I've no experience at all with book reviews. Giving my opinion is hardly problematic, as I warned in my inaugural post. But summarizing is not my forte. If anything, I tend to do the opposite of summarizing: give me a paragraph and I will give you a book. When trying to review an entire book, then, well....I just hope blogspot doesn't charge by the word.
Nevertheless, here I am trying to do a book review. Why? Because I am suffering from an embarrassment of riches of late. I have come across so many wonderful books in the last couple of years that I am bursting to share them all. I haven't come across such a wealth of wonderful reading since I was a very young man*, back when ALL wonderful literature was new to me. So, over the coming months, I will share some of these titles and my thoughts on their content and worth.
Among the most recent is Mark Stevenson's An Optimist's Tour of the Future, an insightful and inspiring (if occasionally mildly terrifying) book about the latest trends in all the technologies and ideas that will shape the world to come. I was fortunate enough to read an advance copy of the book, which is being released in the US on 3 February 2011. After I read it, I began a correspondence with the author, who is one of the most genuinely kind people I have had the pleasure to 'e-meet', the electronic nature of our acquaintanceship notwithstanding. I mention this only in the interest of full disclosure: I am reviewing a book of a person whom I have come to know (albeit to a necessarily very limited extent). But to be clear, reading and admiring the book came first and my reflections are thus free of any bias: I would not have reached out to the author had I not already respected his work. So with all the disclosures out of the way...
Think back over the past few years and think about the books you've read on the current state of the world and/or its fast-approaching fate. Then, when you get back from the pharmacy and take your copious amounts of anti-depressants needed to cope with those books, pick up a copy of this book and throw out the pills. Amid all the doom and gloom, here's a blossom of hope. Mind you, Mr. Stevenson is no naïf in rose-colored glasses: he approaches his subjects - among them some of the world's most brilliant people - with an intelligent skepticism, challenging their assumptions and never letting them off the hook when they try to wiggle out of the tough questions.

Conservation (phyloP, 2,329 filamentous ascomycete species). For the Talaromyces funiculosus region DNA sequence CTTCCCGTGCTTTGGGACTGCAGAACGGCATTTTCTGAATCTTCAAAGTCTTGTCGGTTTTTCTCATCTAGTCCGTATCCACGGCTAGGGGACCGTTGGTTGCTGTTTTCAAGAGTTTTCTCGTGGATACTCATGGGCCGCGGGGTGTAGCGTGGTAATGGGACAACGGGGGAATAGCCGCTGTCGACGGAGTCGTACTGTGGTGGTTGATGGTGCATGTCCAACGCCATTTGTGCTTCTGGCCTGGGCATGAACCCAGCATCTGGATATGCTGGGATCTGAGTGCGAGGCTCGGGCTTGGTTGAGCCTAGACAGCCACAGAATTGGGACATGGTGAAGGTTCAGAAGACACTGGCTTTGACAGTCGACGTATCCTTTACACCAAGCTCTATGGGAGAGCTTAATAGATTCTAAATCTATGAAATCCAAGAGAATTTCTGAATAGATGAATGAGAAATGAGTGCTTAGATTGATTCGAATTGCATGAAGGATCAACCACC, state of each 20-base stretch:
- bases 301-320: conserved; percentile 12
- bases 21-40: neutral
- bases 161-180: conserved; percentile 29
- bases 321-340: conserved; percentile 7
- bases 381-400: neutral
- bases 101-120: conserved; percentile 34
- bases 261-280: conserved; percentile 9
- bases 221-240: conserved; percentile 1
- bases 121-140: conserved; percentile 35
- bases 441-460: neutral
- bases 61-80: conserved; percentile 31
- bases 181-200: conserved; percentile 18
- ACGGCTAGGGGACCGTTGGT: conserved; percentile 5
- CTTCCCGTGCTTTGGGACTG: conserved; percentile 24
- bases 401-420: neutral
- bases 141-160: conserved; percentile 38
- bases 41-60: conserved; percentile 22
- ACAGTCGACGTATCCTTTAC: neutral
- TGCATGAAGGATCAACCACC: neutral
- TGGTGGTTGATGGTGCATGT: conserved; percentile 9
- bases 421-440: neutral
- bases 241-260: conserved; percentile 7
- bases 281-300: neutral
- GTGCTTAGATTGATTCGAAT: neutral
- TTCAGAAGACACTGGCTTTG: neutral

To get a sense of Stevenson's style and approach in this book, think about the motivations behind "What Are You Optimistic About?: Today's Leading Thinkers on Why Things Are Good and Getting Better", combine it with the probing intelligence and never-say-die quest for creative answers behind "Freakonomics", then dash in the wit and wisdom of a Bill Bryson.
Each section of the book covers a specific topic, with subjects ranging from transhumanism to robotics to the environment to genetic engineering (to name but a few). But more interesting still are the people working at the cutting edge of these fields. In each section, we follow Mr. Stevenson around the world as he visits some of these leading minds of our time, visionaries like Ray Kurzweil, George Church and Vint Cerf. Through wit, charm and intelligence, he elicits a level of frankness that you will not witness in any other interview format. (In that sense, the book is worth the price for the biographical components alone.)
I think the biggest selling point of this book, though, is the way it alters the reader's whole way of looking at an exciting future that is so much closer than most of us might think. Stevenson calls it a 'reboot', and that's a very apt descriptor: the reader finishes the book with a sense of awe (and yes, some trepidation) about a future in which everything we have taken for granted for so long, is suddenly washed away in favor of very new definitions of things as fundamental as success, happiness, relationships, even mortality.
So put down the doom and gloom for a while, turn off the 24/7 parade of dismay and pick up this reason to be optimistic. The future is going to be a wild ride, and Stevenson's book is a good road map.